China pushes its payment platforms towards an international presence

Bejing allows easier access to AliPay and Tencent's Weixin, and higher spending limits too

China’s main payment systems, Alipay and WeChat Pay, eased access for foreign users on Friday, a day after Beijing issued new guidelines for its payment industry.

Scan-to-pay platforms are ubiquitous in China and the biggest players - Alibaba’s Alipay and Tencent’s Weixin/WeChat – last year allowed users outside China to back their accounts with Visa, Mastercard, and other international credit cards.

Previously, a Chinese bank account and phone number was needed to use the payment apps, making it difficult to pay for almost anything in a society where contactless payment is the norm.

But as of last Friday, Alipay allows foreigners to spend up to $2000 a year without needing to register an ID. WeChat Pay users can also use their international bank cards without providing “complete information.”

The duo have also increased single transaction limits from $1,000 to $5,000 and lifted cumulative transactions from $10,000 to $50,000, at the direction of the People’s Bank of China.

Those changes followed a Thursday release of guidelines by the General Office of the State Council, which has decided it is time to clear away obstacles for payments cross-border payments to help and nurture China’s involvement in the global economy.

According to the Council: “Achieving seamless domestic and international connections are necessary to optimize the business environment” and “intrinsic to promoting high-level opening up to the outside world.”

The Council’s guidelines, titled Opinions on Further Optimizing Payment Services and Improving Payment Convenience, urged the acceptance of overseas bank cards in a variety of settings – from utility payment to medical and tourist attractions as well as the upgrade of payment facilities. It also stressed the need for businesses to accept cash.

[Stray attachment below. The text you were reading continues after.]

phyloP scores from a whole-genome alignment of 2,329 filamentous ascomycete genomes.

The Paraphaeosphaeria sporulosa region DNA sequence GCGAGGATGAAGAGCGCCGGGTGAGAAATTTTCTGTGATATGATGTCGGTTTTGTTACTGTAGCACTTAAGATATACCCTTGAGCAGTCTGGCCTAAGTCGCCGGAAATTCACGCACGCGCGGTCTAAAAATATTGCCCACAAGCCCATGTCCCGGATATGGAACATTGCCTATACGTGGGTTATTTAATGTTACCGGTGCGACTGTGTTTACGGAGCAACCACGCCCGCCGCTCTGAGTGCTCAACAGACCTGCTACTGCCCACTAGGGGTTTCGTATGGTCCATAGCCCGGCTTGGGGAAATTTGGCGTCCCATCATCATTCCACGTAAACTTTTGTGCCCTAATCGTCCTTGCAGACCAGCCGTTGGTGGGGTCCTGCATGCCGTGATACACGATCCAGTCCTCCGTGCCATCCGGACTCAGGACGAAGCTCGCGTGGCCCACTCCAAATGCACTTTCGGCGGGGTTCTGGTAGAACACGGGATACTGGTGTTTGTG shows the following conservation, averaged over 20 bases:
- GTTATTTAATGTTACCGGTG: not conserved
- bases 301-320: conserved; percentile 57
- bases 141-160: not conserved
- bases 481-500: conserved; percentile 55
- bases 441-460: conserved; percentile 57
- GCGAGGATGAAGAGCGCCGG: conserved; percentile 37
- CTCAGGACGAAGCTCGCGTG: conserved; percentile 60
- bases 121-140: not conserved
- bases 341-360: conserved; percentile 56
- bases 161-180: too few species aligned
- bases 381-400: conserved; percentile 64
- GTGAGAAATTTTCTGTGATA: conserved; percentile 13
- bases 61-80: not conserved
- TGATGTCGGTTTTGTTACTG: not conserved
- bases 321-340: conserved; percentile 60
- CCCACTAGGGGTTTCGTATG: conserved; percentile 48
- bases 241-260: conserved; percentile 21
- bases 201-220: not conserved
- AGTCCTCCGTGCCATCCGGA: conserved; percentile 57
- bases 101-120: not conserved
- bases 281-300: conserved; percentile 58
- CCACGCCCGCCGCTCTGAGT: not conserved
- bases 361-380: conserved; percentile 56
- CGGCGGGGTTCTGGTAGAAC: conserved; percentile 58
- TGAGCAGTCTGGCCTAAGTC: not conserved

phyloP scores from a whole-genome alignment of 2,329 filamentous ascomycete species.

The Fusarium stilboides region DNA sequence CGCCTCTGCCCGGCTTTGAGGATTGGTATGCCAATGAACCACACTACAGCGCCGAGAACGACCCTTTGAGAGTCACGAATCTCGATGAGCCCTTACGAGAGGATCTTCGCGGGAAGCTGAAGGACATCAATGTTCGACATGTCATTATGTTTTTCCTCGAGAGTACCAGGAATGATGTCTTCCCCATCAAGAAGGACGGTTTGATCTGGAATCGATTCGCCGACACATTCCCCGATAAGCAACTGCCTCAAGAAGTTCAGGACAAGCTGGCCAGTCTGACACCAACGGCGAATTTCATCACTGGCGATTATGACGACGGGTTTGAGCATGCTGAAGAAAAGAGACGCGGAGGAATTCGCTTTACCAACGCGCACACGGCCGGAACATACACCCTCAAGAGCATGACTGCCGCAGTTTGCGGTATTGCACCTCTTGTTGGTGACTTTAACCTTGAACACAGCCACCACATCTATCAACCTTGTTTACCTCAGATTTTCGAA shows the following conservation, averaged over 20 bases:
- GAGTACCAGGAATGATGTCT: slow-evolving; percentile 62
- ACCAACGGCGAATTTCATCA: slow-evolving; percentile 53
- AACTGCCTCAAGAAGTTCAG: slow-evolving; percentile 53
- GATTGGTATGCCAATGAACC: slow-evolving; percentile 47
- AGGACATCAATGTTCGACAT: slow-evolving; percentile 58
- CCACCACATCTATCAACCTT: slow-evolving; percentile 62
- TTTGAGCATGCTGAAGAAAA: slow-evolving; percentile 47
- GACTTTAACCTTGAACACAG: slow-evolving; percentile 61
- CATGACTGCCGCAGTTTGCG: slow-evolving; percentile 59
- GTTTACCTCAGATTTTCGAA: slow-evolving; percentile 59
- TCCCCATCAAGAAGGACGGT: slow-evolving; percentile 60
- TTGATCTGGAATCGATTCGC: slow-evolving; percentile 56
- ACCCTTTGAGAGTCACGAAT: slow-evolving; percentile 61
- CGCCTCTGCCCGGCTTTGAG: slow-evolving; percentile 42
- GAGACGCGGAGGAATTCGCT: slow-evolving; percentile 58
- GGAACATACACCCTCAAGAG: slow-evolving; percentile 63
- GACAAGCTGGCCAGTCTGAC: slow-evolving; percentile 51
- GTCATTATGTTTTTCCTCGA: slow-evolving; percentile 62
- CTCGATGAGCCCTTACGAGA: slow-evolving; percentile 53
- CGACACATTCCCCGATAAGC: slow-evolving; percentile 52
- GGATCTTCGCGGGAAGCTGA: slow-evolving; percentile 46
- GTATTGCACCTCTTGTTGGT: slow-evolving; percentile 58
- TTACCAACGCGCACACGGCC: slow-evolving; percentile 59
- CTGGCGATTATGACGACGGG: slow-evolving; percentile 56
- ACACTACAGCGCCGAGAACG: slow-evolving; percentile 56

Zhang Qingsong, deputy governor of the People's Bank of China, stated those that do not accept cash could be subject to investigation and subsequent penalties.

Zhang claimed the current system creates a "digital divide", as groups such as the elderly still prefer cash payments and feel inconvenienced while foreigners are not familiar or adapted to the current domestic payment environment.

China’s economy has underperformed in recent months, achieving lower-than-usual 5.2 percent growth in gross domestic product.

Tourism could be one way to boost growth, as could better integration into the global economy.

China also set wider acceptance of its biggest businesses and tech platforms on the international stage as goal during last week’s 14th National Party Congress earlier this month.

Alibaba and Tencent are both flagship companies. If their respective payment systems become more accepted and prominent around the world, it could serve both, and Beijing, very well. ®

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